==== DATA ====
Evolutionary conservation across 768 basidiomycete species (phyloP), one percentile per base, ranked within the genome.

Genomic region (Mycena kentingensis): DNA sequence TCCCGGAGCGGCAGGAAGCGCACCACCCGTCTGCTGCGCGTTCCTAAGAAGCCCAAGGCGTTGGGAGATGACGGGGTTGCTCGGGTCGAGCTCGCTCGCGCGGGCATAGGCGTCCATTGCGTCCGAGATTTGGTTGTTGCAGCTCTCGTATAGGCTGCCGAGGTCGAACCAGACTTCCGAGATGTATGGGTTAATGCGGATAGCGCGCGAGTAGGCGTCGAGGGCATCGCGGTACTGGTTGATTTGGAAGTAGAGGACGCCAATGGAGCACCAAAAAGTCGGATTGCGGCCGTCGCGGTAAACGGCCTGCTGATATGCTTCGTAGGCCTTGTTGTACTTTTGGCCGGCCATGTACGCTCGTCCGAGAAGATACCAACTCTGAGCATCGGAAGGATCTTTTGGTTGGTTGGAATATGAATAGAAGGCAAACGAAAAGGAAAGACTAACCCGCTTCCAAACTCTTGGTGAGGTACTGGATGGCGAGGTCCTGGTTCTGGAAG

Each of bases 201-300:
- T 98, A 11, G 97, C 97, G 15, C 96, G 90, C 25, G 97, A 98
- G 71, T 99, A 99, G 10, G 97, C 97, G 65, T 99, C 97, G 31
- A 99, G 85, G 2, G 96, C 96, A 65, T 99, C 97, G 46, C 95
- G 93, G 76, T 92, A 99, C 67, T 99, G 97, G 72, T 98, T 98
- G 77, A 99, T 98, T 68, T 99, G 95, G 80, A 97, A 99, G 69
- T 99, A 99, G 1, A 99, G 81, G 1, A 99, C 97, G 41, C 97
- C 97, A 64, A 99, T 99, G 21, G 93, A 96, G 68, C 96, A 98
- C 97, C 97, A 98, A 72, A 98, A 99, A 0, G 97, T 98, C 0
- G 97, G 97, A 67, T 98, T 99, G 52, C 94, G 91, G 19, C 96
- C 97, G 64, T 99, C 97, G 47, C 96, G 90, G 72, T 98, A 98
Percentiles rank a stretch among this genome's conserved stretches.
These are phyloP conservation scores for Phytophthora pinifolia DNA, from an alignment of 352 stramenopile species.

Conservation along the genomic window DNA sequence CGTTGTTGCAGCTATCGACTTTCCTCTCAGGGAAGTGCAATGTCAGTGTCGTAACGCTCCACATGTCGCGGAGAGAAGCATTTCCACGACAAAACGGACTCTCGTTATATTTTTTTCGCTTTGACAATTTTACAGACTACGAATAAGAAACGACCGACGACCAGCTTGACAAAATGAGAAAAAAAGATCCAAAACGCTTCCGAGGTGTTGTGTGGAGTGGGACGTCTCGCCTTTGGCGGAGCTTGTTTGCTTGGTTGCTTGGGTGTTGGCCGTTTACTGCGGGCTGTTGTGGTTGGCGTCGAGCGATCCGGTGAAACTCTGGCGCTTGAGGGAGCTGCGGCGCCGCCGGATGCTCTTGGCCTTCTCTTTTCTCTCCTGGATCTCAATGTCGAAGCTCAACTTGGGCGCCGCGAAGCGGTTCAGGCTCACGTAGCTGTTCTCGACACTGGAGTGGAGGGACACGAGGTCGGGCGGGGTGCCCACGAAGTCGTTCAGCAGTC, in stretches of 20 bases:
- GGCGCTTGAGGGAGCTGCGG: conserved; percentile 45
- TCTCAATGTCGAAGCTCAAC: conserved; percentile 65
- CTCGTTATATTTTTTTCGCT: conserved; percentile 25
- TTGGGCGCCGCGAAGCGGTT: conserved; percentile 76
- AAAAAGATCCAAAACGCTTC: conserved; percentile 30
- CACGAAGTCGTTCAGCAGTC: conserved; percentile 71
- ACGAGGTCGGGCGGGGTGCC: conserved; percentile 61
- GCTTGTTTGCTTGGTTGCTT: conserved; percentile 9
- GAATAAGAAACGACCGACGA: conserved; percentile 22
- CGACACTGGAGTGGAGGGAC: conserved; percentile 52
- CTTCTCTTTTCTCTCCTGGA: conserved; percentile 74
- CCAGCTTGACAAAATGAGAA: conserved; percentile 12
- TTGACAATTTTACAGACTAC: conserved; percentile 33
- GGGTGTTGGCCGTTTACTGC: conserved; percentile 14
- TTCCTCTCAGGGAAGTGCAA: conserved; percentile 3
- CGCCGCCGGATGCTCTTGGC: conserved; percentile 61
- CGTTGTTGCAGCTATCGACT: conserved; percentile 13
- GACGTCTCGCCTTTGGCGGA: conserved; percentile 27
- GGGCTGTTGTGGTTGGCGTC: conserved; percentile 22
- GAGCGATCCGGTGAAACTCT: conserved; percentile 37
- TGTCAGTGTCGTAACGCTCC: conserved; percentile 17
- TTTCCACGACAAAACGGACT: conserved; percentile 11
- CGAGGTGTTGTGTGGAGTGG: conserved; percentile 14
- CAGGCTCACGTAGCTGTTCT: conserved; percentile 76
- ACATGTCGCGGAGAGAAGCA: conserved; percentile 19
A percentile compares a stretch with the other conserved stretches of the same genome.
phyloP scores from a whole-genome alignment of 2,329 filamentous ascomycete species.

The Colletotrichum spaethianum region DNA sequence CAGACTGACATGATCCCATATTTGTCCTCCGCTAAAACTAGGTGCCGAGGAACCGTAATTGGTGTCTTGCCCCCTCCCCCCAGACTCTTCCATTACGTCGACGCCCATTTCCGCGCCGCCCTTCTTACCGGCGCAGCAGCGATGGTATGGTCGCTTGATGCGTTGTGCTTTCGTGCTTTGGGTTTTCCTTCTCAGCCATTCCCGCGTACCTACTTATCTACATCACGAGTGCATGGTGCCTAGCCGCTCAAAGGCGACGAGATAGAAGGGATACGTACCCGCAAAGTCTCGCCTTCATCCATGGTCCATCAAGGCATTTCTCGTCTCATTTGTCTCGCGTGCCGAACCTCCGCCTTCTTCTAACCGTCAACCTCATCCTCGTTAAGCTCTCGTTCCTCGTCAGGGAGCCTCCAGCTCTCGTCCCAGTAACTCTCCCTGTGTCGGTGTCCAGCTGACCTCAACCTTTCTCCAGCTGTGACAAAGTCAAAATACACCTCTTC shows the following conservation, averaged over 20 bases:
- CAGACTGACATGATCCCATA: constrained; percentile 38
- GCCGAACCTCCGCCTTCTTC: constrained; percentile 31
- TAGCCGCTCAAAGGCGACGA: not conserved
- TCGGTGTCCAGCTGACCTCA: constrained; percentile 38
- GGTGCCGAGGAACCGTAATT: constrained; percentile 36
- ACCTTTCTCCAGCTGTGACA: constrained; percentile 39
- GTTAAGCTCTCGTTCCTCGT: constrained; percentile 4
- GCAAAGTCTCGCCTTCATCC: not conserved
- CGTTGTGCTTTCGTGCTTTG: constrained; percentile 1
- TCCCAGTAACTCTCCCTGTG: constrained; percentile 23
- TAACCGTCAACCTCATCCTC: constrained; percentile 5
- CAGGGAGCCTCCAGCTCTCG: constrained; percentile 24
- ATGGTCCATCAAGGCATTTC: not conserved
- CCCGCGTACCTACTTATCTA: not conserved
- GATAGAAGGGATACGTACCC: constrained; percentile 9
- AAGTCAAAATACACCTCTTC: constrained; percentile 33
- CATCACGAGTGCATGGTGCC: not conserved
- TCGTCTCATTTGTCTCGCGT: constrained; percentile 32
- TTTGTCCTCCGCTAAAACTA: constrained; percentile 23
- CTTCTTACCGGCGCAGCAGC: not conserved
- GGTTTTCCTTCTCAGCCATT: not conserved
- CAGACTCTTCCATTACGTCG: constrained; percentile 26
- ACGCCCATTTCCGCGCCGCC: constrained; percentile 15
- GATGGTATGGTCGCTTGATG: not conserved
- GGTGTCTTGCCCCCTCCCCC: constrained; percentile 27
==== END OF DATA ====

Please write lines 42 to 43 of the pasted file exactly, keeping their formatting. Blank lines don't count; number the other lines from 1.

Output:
A percentile compares a stretch with the other conserved stretches of the same genome.
phyloP scores from a whole-genome alignment of 2,329 filamentous ascomycete species.